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Magistrate Imad Abdul-Karim reflects on the struggles he faced before tackling a career in law.
Western Sydney University’s first graduate judicial appointee, Magistrate Imad Abdul-Karim, carries in his mobile phone photographs that sadden and inspire.
One captures him with his younger brother and sisters nonchalantly sitting on an unexploded bomb as big as a hatchback. Another has them standing in front of an abandoned tank.
The family fled their war-torn village in Lebanon in 1985. They emigrated to Sydney. He was 15.
War and resettlement burned deep. “I had a moral sense of right and wrong as a young person,” Mr. Abdul-Karim, now 49, says. “I thought the law was about right and wrong and could help people who were underprivileged or fallen on hard times.”
His journey to the bench began at an annex to Beverly Hills Girls High School where he learned English. Completing the HSC at Endeavour High School in 1988 saw him accepted to the University of Wollongong to study science.
After graduation, he worked bars and drove cabs until he heard that Western Sydney University was establishing a law school.
Attracted by the thought of being in the first intake, and the emphasis on practical training, he enrolled in 1995. University was something of a family affair then; his mother, Salwa, who’d taught him at the village school, was upgrading teaching qualifications at the University.
Mr. Abdul-Karim recalls the “positive energy” surrounding the first intake as articulated by the Campbelltown Foundation Dean of the School of Law, Professor Robin Woellner, while delivering the opening lecture.
“He made a comment that still resonates in my mind. ‘In a few years’ time,’ he said, ‘you will be the leaders in our society. Some of you will be judges and you will be leaders in our legal profession. And what we would hope to do as part of your education is to make sure you have a good foundation in law and that you have the ethics and the legal ability to progress to be the best lawyers in Australia and to be leaders in our society.’”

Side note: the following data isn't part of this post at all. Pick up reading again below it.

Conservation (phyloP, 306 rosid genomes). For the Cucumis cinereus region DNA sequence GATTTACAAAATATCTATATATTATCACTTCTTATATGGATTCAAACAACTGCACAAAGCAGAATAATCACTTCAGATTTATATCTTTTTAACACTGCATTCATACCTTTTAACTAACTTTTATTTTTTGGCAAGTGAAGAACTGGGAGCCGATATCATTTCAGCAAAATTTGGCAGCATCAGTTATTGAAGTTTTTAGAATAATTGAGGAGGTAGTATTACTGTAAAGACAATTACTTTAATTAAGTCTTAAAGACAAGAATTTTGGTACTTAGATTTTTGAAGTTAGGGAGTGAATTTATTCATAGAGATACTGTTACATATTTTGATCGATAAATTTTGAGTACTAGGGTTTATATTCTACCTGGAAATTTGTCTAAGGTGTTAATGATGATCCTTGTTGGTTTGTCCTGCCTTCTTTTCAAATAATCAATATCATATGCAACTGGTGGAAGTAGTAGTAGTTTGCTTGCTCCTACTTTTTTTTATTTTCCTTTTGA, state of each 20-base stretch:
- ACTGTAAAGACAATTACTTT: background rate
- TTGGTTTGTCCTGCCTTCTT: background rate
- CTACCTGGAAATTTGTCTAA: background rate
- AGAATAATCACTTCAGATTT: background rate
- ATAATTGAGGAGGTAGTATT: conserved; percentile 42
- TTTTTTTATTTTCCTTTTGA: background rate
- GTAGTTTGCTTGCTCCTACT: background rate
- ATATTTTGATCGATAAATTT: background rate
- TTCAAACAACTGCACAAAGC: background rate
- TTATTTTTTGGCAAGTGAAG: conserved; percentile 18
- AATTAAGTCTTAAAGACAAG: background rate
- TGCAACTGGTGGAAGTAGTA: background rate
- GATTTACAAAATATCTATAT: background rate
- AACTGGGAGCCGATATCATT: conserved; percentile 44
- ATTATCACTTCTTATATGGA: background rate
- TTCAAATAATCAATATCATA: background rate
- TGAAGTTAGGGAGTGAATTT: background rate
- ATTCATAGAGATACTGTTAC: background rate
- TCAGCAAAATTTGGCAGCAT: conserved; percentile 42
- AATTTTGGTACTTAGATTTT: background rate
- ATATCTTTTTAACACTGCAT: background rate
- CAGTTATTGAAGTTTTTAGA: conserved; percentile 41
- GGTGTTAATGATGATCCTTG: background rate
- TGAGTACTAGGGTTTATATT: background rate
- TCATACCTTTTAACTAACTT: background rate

Mr. Abdul-Karim completed his Bachelor of Law in 1998 and joined the NSW Crown Solicitor’s Office before heading to the Commonwealth Director of Public Prosecutions in 1999. His first case, involved an alleged sexual assault that occurred on an aircraft en route flying from San Francisco to Sydney, requiring him to research the issue of Australian jurisdiction.
The subject became his area of expertise. When terrorism arrived in Australia, Mr. Abdul-Karim was the DPP’s leading prosecutor.
He led the case against Zaky Mallah, the first terrorism prosecution in Australia, and oversaw high-profile terrorism cases, including Operation Pendennis which uncovered jihadist cells in Sydney and Melbourne.
In 2007, he went to the United States, Canada and the United Kingdom on a Churchill Fellowship to research the prosecution of terrorists such as the IRA.
He was also invited as an expert to speak at workshops conducted by the United Nations Office on Drugs and Crime to help South Asian countries effectively prosecute terrorists in accordance with the rule of law.
In 2017, Mr. Abdul-Karim was appointed a magistrate of the Local Court of NSW.
“My experience at Western really was the foundation of everything I’ve achieved. Our lecturers went beyond the call of duty to ensure we became good lawyers.
“I know when I studied law at the University, the people who graduated were of equal calibre to those who graduated from more established sandstone universities.”
In retrospect, he wishes he’d spent more time focused on enjoying the process of learning rather than marks.
“The best lessons you learn in life are from making mistakes and failure.” this story
WORDS BY DAMIEN MURPHY